New High Scores for

March 19, 2015 at 08:20 PM | categories: Mercurial, Mozilla

It's been a rough week.

The very short summary of events this week is that both the Firefox and Firefox OS release automation has been performing a denial of service attack against

On the face of it, this is nothing new. The release automation is by far the top consumer of data, requesting several terabytes per day via several million HTTP requests from thousands of machines in multiple data centers. The very nature of their existence makes them a significant denial of service threat.

Lots of things went wrong this week. While a post mortem will shed light on them, many fall under the umbrella of release automation was making more requests than it should have and was doing so in a way that both increased the chances of an outage occurring and increased the chances of a prolonged outage. This resulted in the servers working harder than they ever have. As a result, we have some new high scores to share.

  • On UTC day March 19, transferred 7.4 TB of data. This is a significant increase from the ~4 TB we expect on a typical weekday. (Even more significant when you consider that most load is generated during peak hours.)

  • During the 1300 UTC hour of March 17, the cluster received 1,363,628 HTTP requests. No HTTP 503 Service Not Available errors were encountered in that window! 300,000 to 400,000 requests per hour is typical.

  • During the 0800 UTC hour of March 19, the cluster transferred 776 GB of repository data. That comes out to at least 1.725 Gbps on average (I didn't calculate TCP and other overhead). Anything greater than 250 GB per hour is not very common. No HTTP 503 errors were served from the origin servers during this hour!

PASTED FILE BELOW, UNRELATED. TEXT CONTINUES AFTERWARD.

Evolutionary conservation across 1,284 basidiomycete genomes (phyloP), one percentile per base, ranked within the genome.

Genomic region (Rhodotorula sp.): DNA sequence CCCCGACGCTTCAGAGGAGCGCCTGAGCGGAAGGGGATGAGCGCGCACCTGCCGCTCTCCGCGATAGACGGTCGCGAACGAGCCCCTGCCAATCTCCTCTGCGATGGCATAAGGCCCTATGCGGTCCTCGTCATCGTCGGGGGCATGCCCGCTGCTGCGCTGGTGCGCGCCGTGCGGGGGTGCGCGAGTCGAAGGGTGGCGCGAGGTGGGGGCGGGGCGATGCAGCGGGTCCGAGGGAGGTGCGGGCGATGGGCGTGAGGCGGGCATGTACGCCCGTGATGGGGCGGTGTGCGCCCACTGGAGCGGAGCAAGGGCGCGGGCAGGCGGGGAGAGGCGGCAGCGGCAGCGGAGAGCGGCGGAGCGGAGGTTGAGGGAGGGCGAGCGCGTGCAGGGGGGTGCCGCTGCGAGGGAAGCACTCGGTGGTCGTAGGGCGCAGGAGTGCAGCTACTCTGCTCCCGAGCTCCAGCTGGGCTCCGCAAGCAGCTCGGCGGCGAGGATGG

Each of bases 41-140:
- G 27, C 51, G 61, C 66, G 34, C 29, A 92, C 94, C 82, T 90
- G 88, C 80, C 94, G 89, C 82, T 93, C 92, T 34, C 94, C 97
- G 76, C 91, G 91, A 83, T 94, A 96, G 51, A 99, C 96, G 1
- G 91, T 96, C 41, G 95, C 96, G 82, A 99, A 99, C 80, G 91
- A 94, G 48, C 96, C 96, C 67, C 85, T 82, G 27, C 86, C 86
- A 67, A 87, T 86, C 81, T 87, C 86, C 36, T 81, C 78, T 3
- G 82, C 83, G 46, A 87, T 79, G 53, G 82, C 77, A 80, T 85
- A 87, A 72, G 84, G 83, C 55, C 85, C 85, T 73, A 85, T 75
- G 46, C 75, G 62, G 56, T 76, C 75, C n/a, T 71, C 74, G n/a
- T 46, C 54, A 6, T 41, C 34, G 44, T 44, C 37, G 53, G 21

We encountered many periods where was operating more than twice its normal and expected operating capacity and it was able to handle the load just fine. As a server operator, I'm proud of this. The servers were provisioned beyond what is normally needed of them and it took a truly exceptional event (or two) to bring the service down. This is generally a good way to do hosted services (you rarely want to be barely provisioned because you fall over at the slighest change and you don't want to be grossly over-provisioned because you are wasting money on idle resources).

Unfortunately, the service did fall over. Multiple times, in fact. There is room to improve. As proud as I am that the service operated well beyond its expected limits, I can't help but feel ashamed that it did eventual cave in under even extreme load and that people are probably making under-informed general assumptions like Mercurial can't scale. The simple fact of the matter is that clients cumulatively generated an exceptional amount of traffic to this week. All servers have capacity limits. And this week we encountered the limit for the current configuration of Cause and effect.